Concerning the article published in Le Devoir on July 20, 2015, some clarification is necessary on ships’ ballast water management. The MIB would like to point out that:
In theory, aquatic invasive species can be introduced through a ship’s ballast water (water used to maintain vessel stability by controlling the weight distribution in its tanks). However, in practice, Canadian and international regulations (which have existed for years) remedy this problem.
The following is a summary of how Canadian regulations counter the introduction of aquatic invasive species by ships:
- Ships arriving by sea in waters under Canadian jurisdiction must:
- Exchange the ballast water offshore and, if heading for the Great Lakes, flush any residual waters, and/or
- Treat the ballast water (in keeping with the International Maritime Organization standards being implemented), and/or
- Retain the ballast water on board, and/or
- Transfer it to a port reception facility.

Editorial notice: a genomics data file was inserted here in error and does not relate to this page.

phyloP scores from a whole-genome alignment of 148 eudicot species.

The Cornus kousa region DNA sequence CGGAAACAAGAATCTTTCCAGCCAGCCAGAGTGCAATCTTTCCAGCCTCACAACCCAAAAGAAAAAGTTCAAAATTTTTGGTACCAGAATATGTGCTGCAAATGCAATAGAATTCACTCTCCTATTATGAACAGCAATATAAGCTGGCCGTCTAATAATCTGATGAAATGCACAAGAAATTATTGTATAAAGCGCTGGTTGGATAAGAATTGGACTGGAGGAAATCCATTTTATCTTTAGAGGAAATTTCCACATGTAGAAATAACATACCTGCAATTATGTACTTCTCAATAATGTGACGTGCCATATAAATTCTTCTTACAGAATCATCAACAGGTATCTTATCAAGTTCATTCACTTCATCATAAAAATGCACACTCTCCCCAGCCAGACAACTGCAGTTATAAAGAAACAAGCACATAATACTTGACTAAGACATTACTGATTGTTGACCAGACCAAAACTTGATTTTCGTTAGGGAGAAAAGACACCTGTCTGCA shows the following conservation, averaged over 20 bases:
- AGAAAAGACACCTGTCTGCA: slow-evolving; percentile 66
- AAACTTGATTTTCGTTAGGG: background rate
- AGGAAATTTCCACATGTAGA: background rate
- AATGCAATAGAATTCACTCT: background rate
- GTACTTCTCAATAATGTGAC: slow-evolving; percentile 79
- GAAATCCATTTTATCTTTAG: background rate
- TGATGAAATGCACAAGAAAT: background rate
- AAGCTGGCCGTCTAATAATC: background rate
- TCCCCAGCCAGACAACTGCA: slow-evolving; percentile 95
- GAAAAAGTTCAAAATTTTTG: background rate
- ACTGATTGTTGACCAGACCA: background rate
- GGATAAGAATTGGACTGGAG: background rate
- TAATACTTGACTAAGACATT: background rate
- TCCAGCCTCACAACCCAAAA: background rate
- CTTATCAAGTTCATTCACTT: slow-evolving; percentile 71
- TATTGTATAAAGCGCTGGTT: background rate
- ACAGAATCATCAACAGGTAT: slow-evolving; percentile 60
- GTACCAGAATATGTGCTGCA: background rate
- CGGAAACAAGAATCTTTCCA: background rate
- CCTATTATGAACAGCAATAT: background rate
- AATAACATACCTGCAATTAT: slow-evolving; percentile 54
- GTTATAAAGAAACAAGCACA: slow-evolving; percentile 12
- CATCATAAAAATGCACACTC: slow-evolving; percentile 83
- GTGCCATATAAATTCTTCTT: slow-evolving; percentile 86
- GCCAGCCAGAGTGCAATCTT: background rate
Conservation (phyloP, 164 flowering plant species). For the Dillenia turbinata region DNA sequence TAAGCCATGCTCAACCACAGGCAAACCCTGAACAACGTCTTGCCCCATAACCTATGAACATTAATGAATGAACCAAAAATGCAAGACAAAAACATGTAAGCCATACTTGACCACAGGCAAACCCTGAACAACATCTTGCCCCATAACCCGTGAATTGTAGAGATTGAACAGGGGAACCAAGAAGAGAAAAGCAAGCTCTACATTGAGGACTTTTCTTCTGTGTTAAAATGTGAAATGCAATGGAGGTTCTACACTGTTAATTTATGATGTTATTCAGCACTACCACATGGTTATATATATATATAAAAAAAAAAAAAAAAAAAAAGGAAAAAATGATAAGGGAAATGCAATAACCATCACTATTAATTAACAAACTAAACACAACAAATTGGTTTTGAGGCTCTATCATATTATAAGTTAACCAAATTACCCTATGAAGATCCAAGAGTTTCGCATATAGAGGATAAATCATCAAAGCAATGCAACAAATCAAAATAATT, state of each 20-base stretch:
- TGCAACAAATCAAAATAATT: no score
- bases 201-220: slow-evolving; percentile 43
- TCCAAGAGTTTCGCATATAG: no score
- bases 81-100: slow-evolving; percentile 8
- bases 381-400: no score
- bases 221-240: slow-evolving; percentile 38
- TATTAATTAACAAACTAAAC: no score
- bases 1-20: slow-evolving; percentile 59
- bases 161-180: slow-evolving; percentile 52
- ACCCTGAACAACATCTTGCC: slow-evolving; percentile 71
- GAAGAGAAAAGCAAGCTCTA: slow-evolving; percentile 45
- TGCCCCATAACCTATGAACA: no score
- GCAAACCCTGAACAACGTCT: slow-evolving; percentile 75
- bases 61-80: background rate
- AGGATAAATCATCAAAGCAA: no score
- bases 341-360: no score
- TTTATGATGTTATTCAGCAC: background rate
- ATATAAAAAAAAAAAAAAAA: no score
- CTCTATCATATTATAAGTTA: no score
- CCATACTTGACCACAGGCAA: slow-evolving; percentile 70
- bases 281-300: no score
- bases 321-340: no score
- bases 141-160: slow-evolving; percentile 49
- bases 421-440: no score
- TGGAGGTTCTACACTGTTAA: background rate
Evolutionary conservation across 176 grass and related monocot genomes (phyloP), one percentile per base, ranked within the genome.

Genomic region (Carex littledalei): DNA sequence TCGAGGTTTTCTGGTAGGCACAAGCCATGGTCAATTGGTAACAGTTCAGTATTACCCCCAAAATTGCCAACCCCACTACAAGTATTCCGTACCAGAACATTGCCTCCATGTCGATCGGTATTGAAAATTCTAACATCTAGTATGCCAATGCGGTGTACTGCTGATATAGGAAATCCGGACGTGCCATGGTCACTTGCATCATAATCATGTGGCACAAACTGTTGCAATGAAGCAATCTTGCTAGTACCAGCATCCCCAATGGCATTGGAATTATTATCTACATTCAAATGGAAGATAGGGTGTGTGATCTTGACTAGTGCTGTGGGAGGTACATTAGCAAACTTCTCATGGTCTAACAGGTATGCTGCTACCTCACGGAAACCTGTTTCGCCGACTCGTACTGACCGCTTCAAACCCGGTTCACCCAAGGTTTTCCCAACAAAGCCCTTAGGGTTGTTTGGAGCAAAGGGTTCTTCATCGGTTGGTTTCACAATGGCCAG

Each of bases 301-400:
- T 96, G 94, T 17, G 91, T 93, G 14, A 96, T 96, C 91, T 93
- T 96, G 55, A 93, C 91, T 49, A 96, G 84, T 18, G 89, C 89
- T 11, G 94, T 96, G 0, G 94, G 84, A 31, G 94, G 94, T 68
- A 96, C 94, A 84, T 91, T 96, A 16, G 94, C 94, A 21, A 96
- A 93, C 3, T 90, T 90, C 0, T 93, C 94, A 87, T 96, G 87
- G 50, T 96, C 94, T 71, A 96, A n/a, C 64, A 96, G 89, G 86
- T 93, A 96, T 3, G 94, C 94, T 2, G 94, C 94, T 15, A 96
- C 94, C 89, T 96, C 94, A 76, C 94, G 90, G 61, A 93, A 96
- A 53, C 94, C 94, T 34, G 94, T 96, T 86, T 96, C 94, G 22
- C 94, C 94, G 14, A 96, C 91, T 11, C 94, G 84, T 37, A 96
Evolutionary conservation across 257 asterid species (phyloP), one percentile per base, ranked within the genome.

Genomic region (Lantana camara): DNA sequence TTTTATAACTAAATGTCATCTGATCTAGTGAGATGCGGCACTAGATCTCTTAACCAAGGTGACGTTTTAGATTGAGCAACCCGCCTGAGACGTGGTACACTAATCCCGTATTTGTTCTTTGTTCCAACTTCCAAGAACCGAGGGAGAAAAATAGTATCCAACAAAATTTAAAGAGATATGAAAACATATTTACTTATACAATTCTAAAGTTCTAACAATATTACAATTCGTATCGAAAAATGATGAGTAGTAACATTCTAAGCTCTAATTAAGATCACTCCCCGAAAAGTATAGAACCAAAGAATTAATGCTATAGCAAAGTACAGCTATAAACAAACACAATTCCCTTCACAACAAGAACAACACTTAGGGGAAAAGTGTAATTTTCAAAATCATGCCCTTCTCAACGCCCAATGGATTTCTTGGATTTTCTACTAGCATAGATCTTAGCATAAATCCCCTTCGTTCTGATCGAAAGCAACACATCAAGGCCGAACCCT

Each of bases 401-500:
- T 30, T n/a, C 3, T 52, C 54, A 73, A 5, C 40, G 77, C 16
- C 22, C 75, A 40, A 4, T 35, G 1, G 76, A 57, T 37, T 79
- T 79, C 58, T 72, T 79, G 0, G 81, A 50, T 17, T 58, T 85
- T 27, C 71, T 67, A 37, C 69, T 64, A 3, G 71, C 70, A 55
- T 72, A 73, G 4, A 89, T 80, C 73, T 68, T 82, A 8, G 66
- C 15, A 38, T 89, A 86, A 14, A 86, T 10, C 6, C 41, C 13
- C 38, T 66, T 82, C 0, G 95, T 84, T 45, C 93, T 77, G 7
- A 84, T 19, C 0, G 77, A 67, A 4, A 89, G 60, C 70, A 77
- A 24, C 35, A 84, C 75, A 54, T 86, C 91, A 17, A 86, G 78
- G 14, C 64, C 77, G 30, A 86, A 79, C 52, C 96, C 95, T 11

2. Canada has the best ballast water management system in North America.
Examples of measures:
- A Ballast Water Reporting Form must be sent in before entering Canadian waters
- Transport Canada studies the forms received to ensure that ballast water exchange rules have been followed. If not, follow-up is carried out and measures are applied on a case-by-case basis to ensure that the vessel complies with the regulations
- Onboard inspections are conducted to check:
- the ship’s documents and management plan
- that the crew is aware of ballast water management procedures
- 100 % of ballast water reports are checked, 365 days a year.
- No invasive species have been identified since the flushing measure was applied to ocean-going ships in 2006.
- An international ballast water convention is about to go into effect